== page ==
Managing Heart Failure Today: Current Best Practices and New - Episode 11
The MD Magazine Peer Exchange “Managing Heart Failure Today: Current Best Practices and New Treatment Options” features a panel of physician experts discussing key factors to consider when making treatment decisions for patients with heart failure and their own clinical experiences with recently approved medications for the treatment of heart failure.
This Peer Exchange is moderated by Peter Salgo, MD, professor of medicine and anesthesiology at Columbia University College of Physicians and Surgeons, and an associate director of Surgical Intensive Care at New York-Presbyterian Hospital.
The panelists are:
Peter Salgo, MD: I want to get back to the ARNIs (angiotensin receptor/neprilysin inhibitors) a bit in terms of, as you said, the granular stuff—safety, efficacy, indications, contraindications. Can you walk me through that?
Scott Solomon, MD: Yeah. First of all, let me make clear [that we are discussing] sacubitril/valsartan. Let me use that term.
I’m going to use that term because I think it’s the most descriptive. We know what valsartan is, it’s an ARB (angiotensin-receptor blocker). And, we know how it works. It blocks the AT1 receptor.
Sacubitril is a neprilysin inhibitor. Neprilysin is an enzyme that is responsible for the breakdown of a whole host of vasoactive peptides, including the biologically active natriuretic peptides like ANP (atrial natriuretic peptide), CNP (C-type natriuretic peptide), and BNP (brain natriuretic peptide), as well as a whole bunch of other things.
When we give this drug (and by the way, it is essentially a crystalline compound that contains both valsartan and neprilysin), it comes apart when you ingest it. When we give it, we’re blocking the AT1 receptor and we’re doing exactly what Milton [Milton Packer, MD] just said—we’re increasing these vasoactive peptides and affecting this other system that we didn’t really have a good way to affect previously, [which] helps counteract some of the deleterious effects of both the sympathetic nervous system and the renin-angiotensin system’s abnormal activation.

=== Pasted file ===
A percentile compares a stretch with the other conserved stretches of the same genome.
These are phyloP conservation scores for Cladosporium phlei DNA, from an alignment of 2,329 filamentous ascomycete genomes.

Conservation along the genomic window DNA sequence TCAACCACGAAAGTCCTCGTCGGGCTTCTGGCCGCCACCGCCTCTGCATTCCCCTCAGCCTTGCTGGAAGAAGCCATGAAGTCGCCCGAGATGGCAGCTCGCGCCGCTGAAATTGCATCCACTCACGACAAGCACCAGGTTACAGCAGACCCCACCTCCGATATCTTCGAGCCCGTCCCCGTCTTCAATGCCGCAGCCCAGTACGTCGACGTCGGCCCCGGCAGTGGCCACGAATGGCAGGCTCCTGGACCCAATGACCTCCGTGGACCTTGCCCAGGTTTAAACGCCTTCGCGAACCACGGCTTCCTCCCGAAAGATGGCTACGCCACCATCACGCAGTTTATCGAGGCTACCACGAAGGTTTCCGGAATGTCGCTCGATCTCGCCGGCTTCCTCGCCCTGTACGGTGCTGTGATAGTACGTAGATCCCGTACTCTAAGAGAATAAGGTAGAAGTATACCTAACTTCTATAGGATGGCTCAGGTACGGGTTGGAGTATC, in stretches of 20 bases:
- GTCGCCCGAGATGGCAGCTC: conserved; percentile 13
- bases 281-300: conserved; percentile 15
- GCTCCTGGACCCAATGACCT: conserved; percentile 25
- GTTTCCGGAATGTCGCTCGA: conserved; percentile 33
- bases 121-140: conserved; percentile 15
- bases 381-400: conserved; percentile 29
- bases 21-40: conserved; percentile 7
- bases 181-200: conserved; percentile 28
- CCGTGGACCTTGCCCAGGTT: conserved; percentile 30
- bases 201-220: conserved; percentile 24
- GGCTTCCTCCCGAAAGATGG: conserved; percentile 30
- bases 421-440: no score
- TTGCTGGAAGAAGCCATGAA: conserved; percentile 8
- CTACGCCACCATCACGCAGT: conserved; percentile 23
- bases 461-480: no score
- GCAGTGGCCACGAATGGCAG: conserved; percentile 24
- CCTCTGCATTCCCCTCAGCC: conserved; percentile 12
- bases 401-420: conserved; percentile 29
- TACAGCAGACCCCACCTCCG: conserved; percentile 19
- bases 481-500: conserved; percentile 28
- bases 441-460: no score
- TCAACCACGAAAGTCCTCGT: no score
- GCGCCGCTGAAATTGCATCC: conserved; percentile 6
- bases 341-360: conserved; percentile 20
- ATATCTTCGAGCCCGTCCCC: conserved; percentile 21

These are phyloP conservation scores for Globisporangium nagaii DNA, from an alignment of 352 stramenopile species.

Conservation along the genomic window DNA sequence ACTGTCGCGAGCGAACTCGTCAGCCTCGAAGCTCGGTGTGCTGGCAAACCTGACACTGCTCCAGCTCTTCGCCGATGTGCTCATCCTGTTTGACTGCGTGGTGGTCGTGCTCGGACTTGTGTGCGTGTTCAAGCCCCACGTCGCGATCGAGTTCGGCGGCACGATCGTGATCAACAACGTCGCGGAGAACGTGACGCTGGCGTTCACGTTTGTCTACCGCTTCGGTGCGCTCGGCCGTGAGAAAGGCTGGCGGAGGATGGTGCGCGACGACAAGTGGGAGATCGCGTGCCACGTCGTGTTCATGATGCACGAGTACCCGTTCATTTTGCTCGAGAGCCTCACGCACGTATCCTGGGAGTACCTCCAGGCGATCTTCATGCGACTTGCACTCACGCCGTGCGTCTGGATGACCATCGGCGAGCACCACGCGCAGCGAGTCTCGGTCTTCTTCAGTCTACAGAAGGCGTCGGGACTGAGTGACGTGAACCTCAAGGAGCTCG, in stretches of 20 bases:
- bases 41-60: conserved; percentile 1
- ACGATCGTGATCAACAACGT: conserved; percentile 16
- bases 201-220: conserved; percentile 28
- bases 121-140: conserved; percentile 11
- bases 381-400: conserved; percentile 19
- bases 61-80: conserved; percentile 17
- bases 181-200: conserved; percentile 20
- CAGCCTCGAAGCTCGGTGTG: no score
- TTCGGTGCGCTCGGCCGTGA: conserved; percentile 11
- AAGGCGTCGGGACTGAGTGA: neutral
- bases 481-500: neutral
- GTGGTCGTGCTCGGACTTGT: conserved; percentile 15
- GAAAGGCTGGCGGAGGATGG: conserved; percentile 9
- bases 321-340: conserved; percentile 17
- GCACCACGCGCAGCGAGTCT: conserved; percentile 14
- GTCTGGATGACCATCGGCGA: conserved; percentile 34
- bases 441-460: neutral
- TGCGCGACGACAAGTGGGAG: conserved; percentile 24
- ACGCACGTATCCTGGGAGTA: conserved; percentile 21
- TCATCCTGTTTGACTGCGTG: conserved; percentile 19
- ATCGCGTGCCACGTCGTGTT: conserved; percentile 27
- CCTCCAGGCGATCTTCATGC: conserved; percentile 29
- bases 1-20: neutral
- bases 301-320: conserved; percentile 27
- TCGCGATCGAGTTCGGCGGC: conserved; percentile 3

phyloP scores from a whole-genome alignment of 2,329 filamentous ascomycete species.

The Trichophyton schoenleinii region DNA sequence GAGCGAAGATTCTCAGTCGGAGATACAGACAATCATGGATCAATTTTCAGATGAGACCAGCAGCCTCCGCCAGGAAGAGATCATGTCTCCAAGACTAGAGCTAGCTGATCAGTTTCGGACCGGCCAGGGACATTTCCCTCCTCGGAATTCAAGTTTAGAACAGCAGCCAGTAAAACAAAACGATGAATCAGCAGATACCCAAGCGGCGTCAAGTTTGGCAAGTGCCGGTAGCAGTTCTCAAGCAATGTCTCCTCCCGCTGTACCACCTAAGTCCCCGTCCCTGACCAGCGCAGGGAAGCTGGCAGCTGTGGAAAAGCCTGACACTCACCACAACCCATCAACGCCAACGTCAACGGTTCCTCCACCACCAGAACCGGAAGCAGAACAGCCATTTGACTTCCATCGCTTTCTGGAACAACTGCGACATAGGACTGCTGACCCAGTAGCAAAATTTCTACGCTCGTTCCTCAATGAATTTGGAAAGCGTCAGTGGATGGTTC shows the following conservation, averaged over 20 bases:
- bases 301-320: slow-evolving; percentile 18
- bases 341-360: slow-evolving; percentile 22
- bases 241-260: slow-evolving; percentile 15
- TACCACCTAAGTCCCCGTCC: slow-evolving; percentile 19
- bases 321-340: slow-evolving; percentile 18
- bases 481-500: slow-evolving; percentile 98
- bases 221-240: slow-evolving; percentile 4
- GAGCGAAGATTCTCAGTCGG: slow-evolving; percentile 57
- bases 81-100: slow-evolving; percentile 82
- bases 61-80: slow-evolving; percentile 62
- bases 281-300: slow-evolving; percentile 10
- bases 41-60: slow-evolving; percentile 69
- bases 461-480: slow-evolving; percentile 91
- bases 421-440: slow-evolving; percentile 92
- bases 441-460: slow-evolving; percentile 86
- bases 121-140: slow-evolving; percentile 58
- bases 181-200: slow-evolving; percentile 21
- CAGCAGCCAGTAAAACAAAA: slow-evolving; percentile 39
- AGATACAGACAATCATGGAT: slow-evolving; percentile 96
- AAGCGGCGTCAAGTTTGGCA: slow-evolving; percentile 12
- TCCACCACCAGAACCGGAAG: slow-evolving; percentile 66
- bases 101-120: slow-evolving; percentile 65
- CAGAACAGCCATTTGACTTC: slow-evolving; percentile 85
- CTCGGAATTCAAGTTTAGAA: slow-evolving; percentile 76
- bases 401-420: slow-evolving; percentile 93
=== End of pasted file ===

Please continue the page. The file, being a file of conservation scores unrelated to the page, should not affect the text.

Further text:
We did a large trial. Dr. Packer led this trial [and] I had the honor of working with him on this for the last 7 or 8 years. [The trial was] called the PARADIGM Heart Failure study. This is a trial in which we treated 8500 patients with either sacubitril/valsartan or the previous gold standard therapy in heart failure, which was enalapril. We randomized patients to receive either the 200-mg dose of sacubitril/valsartan, or an evidence-based dose of enalapril, which was 10 mg twice a day. We followed them to see if they would live longer and stay out of the hospital.
The study was stopped early by the data and safety monitoring board because of overwhelming efficacy. This doesn’t happen very often in our business, unfortunately. What we saw was a 20% reduction in a composite endpoint of cardiovascular death or heart failure hospitalization—that was including both a 20% reduction in cardiovascular death and a 20% reduction in heart failure hospitalization, as well as a 16% reduction in all-cause mortality.
Peter Salgo, MD: Let me stop you right there, because that number is simply ridiculous. When you read a lot of research it’s, “Oh, we got a 2% or a 5% [reduction].” Twenty percent? You’re kidding me. Twenty percent? That’s huge!
Michael Felker, MD, MHS: It’s important to remember that this is on top of an already effective treatment. This is what’s very different about PARADIGM than most of the trials we’ve traditionally done, where we’ve compared standard of care to a new drug plus placebo on top of standard of care. This is comparing a new drug plus an already highly effective drug.
Peter Salgo, MD: A known effective therapy.
Scott Solomon, MD: It’s a gold standard therapy.
Peter Salgo, MD: Right.
Michael Felker, MD, MHS: I think it’s a major breakthrough in chronic heart failure care, in terms of outcomes.
Milton Packer, MD: A way to think about this is that what we really have been expecting to be able to give [patients with heart failure is] a drug that reduces mortality by, let’s say about 30% to 35%. When you put them together, the effect is even more. When you give a beta-blocker, you reduce mortality by about 35%. When you give an aldosterone antagonist, [there is] about a 30% reduction in mortality. The problem is that when we gave an ACE (angiotensin-converting enzyme) inhibitor, or an angiotensin-receptor blocker, we were only reducing mortality by about 5% to 15%. There was something missing. Now, when you use an angiotensin receptor/neprilysin inhibitor instead of an ACE inhibitor, you bring that level of survival to a 30% or 35% reduction, compared to placebo.
Peter Salgo, MD: That’s very, very impressive. So [let’s discuss] safety, indications, and contraindications?
Scott Solomon, MD: We pay a lot of attention to safety in these trials. In fact, this drug, in general, was quite safe in comparison to enalapril. There was more symptomatic hypotension, but when you looked at the number of patients who discontinued the study drug for hypotension, there was no difference between the 2 groups.
But, 2 of the side effects that really plague both patients and physicians were actually reduced with sacubitril/valsartan compared to enalapril—elevation of serum creatinine and hyperkalemia. We saw less of that with sacubitril/valsartan than with enalapril.
The overall rates of angioedema were very low in the trial. Numerically, a little bit more in the sacubitril/valsartan, but we’re talking about very small numbers. And importantly, [there were] no cases of severe, life-threatening angioedema.